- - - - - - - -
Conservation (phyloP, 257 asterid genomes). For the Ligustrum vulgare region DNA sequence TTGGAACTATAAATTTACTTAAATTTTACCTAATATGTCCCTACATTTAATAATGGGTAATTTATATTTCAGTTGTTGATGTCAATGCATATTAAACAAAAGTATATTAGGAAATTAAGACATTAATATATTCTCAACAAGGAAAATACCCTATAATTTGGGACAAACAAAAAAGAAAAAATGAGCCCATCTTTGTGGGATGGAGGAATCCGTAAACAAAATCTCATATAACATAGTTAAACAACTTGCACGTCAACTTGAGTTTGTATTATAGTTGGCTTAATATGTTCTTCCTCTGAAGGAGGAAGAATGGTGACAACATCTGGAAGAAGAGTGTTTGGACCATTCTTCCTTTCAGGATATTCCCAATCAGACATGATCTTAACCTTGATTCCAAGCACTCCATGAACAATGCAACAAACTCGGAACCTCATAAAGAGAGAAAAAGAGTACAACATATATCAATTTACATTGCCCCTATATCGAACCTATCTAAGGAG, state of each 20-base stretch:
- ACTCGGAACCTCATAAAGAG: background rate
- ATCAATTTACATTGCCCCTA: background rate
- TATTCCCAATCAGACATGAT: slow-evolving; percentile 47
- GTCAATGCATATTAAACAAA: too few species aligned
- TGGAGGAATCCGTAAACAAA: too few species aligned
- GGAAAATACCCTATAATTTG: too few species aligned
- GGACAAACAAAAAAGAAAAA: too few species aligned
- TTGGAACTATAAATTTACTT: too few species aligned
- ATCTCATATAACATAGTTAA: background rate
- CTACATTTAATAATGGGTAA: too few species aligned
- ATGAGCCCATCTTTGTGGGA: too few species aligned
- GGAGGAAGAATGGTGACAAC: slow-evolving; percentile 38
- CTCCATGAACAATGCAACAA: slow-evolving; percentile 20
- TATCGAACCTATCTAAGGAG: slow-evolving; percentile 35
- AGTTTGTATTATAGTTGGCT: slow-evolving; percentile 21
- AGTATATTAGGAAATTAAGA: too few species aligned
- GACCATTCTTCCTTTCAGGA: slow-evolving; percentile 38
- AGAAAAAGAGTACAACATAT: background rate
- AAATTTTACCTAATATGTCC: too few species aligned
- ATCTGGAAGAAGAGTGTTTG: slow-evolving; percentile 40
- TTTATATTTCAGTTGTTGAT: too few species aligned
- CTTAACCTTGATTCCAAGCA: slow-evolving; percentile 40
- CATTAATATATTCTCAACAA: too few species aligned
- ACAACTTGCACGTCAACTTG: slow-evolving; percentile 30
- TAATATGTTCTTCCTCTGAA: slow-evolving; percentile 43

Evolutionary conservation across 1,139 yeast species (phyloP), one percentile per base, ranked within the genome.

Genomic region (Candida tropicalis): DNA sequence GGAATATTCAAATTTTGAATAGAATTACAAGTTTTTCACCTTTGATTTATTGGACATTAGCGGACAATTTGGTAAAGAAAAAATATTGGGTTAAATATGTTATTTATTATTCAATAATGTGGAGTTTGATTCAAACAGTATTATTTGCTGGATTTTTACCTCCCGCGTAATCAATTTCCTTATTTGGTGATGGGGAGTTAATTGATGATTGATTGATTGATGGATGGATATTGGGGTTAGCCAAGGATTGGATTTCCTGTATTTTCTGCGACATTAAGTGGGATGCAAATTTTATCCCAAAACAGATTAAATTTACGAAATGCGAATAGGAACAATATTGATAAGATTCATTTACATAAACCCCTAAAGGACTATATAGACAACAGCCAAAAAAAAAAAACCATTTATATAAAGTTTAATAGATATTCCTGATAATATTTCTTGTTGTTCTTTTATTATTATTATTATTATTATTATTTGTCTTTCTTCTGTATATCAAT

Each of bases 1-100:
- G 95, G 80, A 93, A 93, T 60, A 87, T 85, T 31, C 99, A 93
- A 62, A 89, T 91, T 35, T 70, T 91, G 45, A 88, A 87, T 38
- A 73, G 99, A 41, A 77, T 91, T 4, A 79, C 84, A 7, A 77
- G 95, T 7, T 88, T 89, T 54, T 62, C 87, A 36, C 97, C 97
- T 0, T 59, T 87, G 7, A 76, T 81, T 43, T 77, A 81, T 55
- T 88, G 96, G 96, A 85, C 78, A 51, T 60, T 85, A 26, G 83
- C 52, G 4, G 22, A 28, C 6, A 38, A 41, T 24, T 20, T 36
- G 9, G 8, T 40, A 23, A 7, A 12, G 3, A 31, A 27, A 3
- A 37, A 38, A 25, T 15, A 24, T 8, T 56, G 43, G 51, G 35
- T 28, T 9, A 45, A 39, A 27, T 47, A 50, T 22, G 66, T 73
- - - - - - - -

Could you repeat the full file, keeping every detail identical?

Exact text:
Conservation (phyloP, 257 asterid genomes). For the Ligustrum vulgare region DNA sequence TTGGAACTATAAATTTACTTAAATTTTACCTAATATGTCCCTACATTTAATAATGGGTAATTTATATTTCAGTTGTTGATGTCAATGCATATTAAACAAAAGTATATTAGGAAATTAAGACATTAATATATTCTCAACAAGGAAAATACCCTATAATTTGGGACAAACAAAAAAGAAAAAATGAGCCCATCTTTGTGGGATGGAGGAATCCGTAAACAAAATCTCATATAACATAGTTAAACAACTTGCACGTCAACTTGAGTTTGTATTATAGTTGGCTTAATATGTTCTTCCTCTGAAGGAGGAAGAATGGTGACAACATCTGGAAGAAGAGTGTTTGGACCATTCTTCCTTTCAGGATATTCCCAATCAGACATGATCTTAACCTTGATTCCAAGCACTCCATGAACAATGCAACAAACTCGGAACCTCATAAAGAGAGAAAAAGAGTACAACATATATCAATTTACATTGCCCCTATATCGAACCTATCTAAGGAG, state of each 20-base stretch:
- ACTCGGAACCTCATAAAGAG: background rate
- ATCAATTTACATTGCCCCTA: background rate
- TATTCCCAATCAGACATGAT: slow-evolving; percentile 47
- GTCAATGCATATTAAACAAA: too few species aligned
- TGGAGGAATCCGTAAACAAA: too few species aligned
- GGAAAATACCCTATAATTTG: too few species aligned
- GGACAAACAAAAAAGAAAAA: too few species aligned
- TTGGAACTATAAATTTACTT: too few species aligned
- ATCTCATATAACATAGTTAA: background rate
- CTACATTTAATAATGGGTAA: too few species aligned
- ATGAGCCCATCTTTGTGGGA: too few species aligned
- GGAGGAAGAATGGTGACAAC: slow-evolving; percentile 38
- CTCCATGAACAATGCAACAA: slow-evolving; percentile 20
- TATCGAACCTATCTAAGGAG: slow-evolving; percentile 35
- AGTTTGTATTATAGTTGGCT: slow-evolving; percentile 21
- AGTATATTAGGAAATTAAGA: too few species aligned
- GACCATTCTTCCTTTCAGGA: slow-evolving; percentile 38
- AGAAAAAGAGTACAACATAT: background rate
- AAATTTTACCTAATATGTCC: too few species aligned
- ATCTGGAAGAAGAGTGTTTG: slow-evolving; percentile 40
- TTTATATTTCAGTTGTTGAT: too few species aligned
- CTTAACCTTGATTCCAAGCA: slow-evolving; percentile 40
- CATTAATATATTCTCAACAA: too few species aligned
- ACAACTTGCACGTCAACTTG: slow-evolving; percentile 30
- TAATATGTTCTTCCTCTGAA: slow-evolving; percentile 43

Evolutionary conservation across 1,139 yeast species (phyloP), one percentile per base, ranked within the genome.

Genomic region (Candida tropicalis): DNA sequence GGAATATTCAAATTTTGAATAGAATTACAAGTTTTTCACCTTTGATTTATTGGACATTAGCGGACAATTTGGTAAAGAAAAAATATTGGGTTAAATATGTTATTTATTATTCAATAATGTGGAGTTTGATTCAAACAGTATTATTTGCTGGATTTTTACCTCCCGCGTAATCAATTTCCTTATTTGGTGATGGGGAGTTAATTGATGATTGATTGATTGATGGATGGATATTGGGGTTAGCCAAGGATTGGATTTCCTGTATTTTCTGCGACATTAAGTGGGATGCAAATTTTATCCCAAAACAGATTAAATTTACGAAATGCGAATAGGAACAATATTGATAAGATTCATTTACATAAACCCCTAAAGGACTATATAGACAACAGCCAAAAAAAAAAAACCATTTATATAAAGTTTAATAGATATTCCTGATAATATTTCTTGTTGTTCTTTTATTATTATTATTATTATTATTATTTGTCTTTCTTCTGTATATCAAT

Each of bases 1-100:
- G 95, G 80, A 93, A 93, T 60, A 87, T 85, T 31, C 99, A 93
- A 62, A 89, T 91, T 35, T 70, T 91, G 45, A 88, A 87, T 38
- A 73, G 99, A 41, A 77, T 91, T 4, A 79, C 84, A 7, A 77
- G 95, T 7, T 88, T 89, T 54, T 62, C 87, A 36, C 97, C 97
- T 0, T 59, T 87, G 7, A 76, T 81, T 43, T 77, A 81, T 55
- T 88, G 96, G 96, A 85, C 78, A 51, T 60, T 85, A 26, G 83
- C 52, G 4, G 22, A 28, C 6, A 38, A 41, T 24, T 20, T 36
- G 9, G 8, T 40, A 23, A 7, A 12, G 3, A 31, A 27, A 3
- A 37, A 38, A 25, T 15, A 24, T 8, T 56, G 43, G 51, G 35
- T 28, T 9, A 45, A 39, A 27, T 47, A 50, T 22, G 66, T 73